The capabilities of artificial intelligence are progressing rapidly. What’s around the corner?
Here’s a timeline of significant milestones in the world of artificial intelligence:
1964 - Eliza
The Eliza computer program was an early example of Natural Language Processing (NLP). As one of the first chatbots, it gained notability for being able to attempt the Turing test. The Turing test, which was conceived by computer pioneer Alan Turing, assesses the intelligence of a machine by its ability to exhibit human-like behavior.
1972 - Shakey the Robot
Shakey the Robot was the first general-purpose robot with reasoning abilities. Its development combined various fields of computer science and robotics in a way that had never been done before.
1997 - IBM's Deep Blue
After having lost a six-game series in 1996, IBM’s Deep Blue returned to defeat chess world champion Garry Kasparov in 1997. Deep Blue used an alpha-beta search algorithm and at the time of the 1997 contest, was the 259th most powerful supercomputer.
Despite Deep Blue’s imposing setup, Kasparov accused it of cheating. He claimed that human intervention must have occurred during the matches.
2005 - DARPA Grand Challenge
The DARPA Grand Challenge is a competition for autonomous vehicles. The inaugural competition in 2004 failed to have any finishers. But in 2005, five cars completed the 212km course, with Stanley taking first place honors in a time of 6 hours and 54 minutes.
2011 - IBM's Watson
IBM’s Watson defeated two Jeopardy! champions in 2011 to win $1 million in prize money. To play Jeopardy! Watson relied on a complex mix of computer sciences including machine learning, natural language processing, and information retrieval.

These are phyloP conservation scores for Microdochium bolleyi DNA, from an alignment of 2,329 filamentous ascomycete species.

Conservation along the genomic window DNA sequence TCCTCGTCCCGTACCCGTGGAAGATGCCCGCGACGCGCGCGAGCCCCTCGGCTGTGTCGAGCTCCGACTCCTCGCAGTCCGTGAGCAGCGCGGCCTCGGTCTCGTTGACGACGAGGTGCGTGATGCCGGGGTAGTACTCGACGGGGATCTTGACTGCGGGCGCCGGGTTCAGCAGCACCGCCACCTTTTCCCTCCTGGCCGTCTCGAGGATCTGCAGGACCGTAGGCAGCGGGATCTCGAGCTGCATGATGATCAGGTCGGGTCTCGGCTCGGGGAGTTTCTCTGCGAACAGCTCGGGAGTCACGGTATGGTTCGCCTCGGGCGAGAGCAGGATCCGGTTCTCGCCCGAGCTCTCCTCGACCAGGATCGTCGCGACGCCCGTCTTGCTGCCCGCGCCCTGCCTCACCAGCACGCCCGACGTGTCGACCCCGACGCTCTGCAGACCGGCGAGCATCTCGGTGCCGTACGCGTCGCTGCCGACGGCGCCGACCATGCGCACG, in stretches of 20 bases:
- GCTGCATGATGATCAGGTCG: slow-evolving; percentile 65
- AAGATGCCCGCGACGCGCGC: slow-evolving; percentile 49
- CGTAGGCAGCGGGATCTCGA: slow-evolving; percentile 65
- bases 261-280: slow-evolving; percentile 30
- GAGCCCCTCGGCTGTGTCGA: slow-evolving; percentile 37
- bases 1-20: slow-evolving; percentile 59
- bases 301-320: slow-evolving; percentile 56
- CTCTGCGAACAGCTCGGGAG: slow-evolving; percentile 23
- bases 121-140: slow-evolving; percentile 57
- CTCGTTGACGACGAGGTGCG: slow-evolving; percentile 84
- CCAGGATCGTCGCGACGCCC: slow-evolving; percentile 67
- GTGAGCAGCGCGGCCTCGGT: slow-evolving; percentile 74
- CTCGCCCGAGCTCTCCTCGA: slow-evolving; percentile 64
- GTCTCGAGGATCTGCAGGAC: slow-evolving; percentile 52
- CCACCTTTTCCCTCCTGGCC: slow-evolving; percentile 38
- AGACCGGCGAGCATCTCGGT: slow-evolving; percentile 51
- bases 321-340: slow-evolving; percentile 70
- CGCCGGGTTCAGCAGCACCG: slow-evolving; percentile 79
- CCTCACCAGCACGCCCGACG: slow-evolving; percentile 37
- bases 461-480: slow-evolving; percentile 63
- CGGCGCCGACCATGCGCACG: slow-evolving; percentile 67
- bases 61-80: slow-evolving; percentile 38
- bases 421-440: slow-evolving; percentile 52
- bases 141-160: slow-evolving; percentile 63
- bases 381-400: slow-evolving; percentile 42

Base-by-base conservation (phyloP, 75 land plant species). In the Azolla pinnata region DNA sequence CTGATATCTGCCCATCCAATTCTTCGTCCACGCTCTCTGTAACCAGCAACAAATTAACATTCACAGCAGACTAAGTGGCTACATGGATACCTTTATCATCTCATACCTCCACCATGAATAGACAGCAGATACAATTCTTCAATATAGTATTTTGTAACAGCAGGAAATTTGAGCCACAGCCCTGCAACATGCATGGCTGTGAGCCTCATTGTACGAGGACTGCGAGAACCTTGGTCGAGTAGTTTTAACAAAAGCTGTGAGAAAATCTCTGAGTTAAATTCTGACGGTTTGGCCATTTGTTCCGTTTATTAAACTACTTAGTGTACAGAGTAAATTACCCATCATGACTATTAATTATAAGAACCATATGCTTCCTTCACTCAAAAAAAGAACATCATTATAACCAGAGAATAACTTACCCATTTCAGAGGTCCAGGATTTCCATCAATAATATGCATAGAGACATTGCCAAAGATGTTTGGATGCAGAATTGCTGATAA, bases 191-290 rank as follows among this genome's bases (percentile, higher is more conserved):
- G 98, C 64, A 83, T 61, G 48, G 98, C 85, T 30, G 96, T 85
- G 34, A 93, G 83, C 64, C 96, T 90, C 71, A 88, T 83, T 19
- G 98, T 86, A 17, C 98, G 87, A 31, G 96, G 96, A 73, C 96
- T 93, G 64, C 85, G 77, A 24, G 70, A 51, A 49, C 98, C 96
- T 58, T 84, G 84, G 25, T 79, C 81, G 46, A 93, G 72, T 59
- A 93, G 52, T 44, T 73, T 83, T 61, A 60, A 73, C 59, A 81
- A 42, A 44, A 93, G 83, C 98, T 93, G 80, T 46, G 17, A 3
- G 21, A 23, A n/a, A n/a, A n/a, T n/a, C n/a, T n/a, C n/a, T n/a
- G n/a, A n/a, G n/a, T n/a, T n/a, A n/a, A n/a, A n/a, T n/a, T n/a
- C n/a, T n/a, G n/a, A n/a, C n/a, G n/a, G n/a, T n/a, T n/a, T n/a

2012 - Google Brain
The achievements of Google’s ‘brain’ simulations were a big leap forward in the field of deep learning.
The artificial neural network constructed by Google trained itself to identify cats by scanning images from randomly selected YouTube videos. This is despite the fact that it was never given any information on what a cat is, or what it should be looking for.
2016 - AlphaGo
In 2016, DeepMind’s AlphaGo defeated 18-time Go world champion Lee Sedol. Due to the large board size (19 x 19 squares) and the number of possible moves, Go is considered to be computationally much more exhaustive than chess. Even Elon Musk, who is usually over-optimistic when it comes to AI progression, predicted that computers were 10 years away from beating top Go players.
AlphaGo relied on artificial neural networks to progressively ‘learn’ and improve its playing performance. This is a different approach to IBM’s Deep Blue, which used fixed probability algorithms to beat Kasparov at chess.